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Two Ryzen Threadripper Pro 3995WX 64 core CPUs working in tandem — for a total of 128 cores. According to PassMark, the dual CPU config outperforms a single Threadripper Pro 3995WX in the same benchmark by 44% when comparing the overall score.
The fact that we’re seeing a dual Threadripper Pro 3995WX result is surprising. AMD never officially mentioned or hinted at support for two Threadrippers running on a single motherboard. It makes us wonder how the original poster managed to run two Threadripper Pro 3995WX’s at all.
Another exciting attribute to dual-socket motherboards is the theoretical doubling of memory capacity for Threadripper systems. This is because when you add another CPU to a mainboard, you also have to add additional memory slots for that CPU to use. Theoretically, this can give you a maximum output of 16 memory channels on Threadripper Pro and a whopping 4TB of memory capacity to work with as long as the motherboard has the necessary DIMM slots to support that much capacity.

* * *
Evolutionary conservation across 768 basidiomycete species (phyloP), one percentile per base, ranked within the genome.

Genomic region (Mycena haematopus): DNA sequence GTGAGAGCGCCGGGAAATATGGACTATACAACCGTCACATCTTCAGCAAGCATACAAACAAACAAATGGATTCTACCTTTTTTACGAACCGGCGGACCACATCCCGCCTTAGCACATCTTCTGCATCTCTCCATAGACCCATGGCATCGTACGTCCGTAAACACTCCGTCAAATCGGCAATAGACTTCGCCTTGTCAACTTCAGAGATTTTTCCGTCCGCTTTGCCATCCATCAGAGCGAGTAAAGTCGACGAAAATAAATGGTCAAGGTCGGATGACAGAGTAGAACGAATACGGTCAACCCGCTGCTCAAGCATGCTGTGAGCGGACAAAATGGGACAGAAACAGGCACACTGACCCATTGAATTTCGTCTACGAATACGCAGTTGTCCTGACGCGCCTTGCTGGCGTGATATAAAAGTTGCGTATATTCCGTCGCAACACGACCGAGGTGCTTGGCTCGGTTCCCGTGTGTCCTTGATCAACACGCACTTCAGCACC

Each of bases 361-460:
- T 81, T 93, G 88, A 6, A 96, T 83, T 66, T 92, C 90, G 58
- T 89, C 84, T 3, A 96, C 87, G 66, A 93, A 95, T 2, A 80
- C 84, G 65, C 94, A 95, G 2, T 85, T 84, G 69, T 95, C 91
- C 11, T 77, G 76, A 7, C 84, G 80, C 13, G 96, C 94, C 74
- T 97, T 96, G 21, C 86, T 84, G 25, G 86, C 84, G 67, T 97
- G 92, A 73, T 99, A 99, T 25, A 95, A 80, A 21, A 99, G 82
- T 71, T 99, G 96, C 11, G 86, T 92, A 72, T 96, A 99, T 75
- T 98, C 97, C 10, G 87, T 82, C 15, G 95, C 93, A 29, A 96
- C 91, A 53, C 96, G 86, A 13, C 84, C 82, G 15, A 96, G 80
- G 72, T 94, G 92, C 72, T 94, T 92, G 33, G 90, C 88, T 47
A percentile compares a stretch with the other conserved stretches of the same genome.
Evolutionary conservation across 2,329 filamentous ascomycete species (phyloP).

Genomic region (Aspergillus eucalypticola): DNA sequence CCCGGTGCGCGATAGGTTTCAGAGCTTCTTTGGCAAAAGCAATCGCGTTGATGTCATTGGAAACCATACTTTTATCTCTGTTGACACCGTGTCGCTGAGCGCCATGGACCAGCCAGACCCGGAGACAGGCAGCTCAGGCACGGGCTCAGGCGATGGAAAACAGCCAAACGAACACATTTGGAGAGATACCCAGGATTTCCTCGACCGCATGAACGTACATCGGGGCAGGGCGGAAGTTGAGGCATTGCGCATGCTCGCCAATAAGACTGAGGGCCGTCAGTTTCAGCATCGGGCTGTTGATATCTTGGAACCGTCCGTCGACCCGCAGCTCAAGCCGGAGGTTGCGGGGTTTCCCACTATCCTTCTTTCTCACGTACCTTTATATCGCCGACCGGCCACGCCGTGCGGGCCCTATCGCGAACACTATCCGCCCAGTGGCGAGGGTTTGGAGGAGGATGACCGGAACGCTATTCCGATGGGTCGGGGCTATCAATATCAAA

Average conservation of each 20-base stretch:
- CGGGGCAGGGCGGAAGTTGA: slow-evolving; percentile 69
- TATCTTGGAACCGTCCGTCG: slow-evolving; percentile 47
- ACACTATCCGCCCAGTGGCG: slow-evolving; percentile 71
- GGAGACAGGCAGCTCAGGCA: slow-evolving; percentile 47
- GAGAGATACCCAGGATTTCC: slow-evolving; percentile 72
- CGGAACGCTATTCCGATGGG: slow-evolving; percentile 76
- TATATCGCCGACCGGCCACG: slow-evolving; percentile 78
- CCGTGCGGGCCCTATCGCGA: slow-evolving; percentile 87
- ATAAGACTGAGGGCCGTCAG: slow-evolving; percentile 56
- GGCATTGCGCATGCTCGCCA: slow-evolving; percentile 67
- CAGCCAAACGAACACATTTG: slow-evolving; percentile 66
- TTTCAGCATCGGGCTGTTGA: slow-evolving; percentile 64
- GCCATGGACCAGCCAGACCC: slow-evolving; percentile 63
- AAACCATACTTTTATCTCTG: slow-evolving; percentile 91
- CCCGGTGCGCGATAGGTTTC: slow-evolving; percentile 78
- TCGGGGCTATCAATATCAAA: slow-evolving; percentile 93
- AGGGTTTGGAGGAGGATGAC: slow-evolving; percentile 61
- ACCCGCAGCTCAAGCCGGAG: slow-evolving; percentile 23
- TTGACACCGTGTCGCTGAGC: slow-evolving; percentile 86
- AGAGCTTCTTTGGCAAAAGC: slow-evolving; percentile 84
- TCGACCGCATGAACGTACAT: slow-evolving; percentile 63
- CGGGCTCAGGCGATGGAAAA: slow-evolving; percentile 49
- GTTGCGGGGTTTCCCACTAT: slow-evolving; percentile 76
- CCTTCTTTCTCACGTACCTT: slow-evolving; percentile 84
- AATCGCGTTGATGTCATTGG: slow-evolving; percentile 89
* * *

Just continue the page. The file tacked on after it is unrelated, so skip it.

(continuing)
Again, we’re not sure what’s going on here since AMD has not said a word about official dual-socket support for any Threadripper CPU just yet. But, with rumors hinting that dual-socket Ryzen 5000 Threadripper motherboards are coming, there is a chance AMD might be upgrading Ryzen 3000 Threadripper Pro to function the same way, which would certainly explain how this benchmark even exists.
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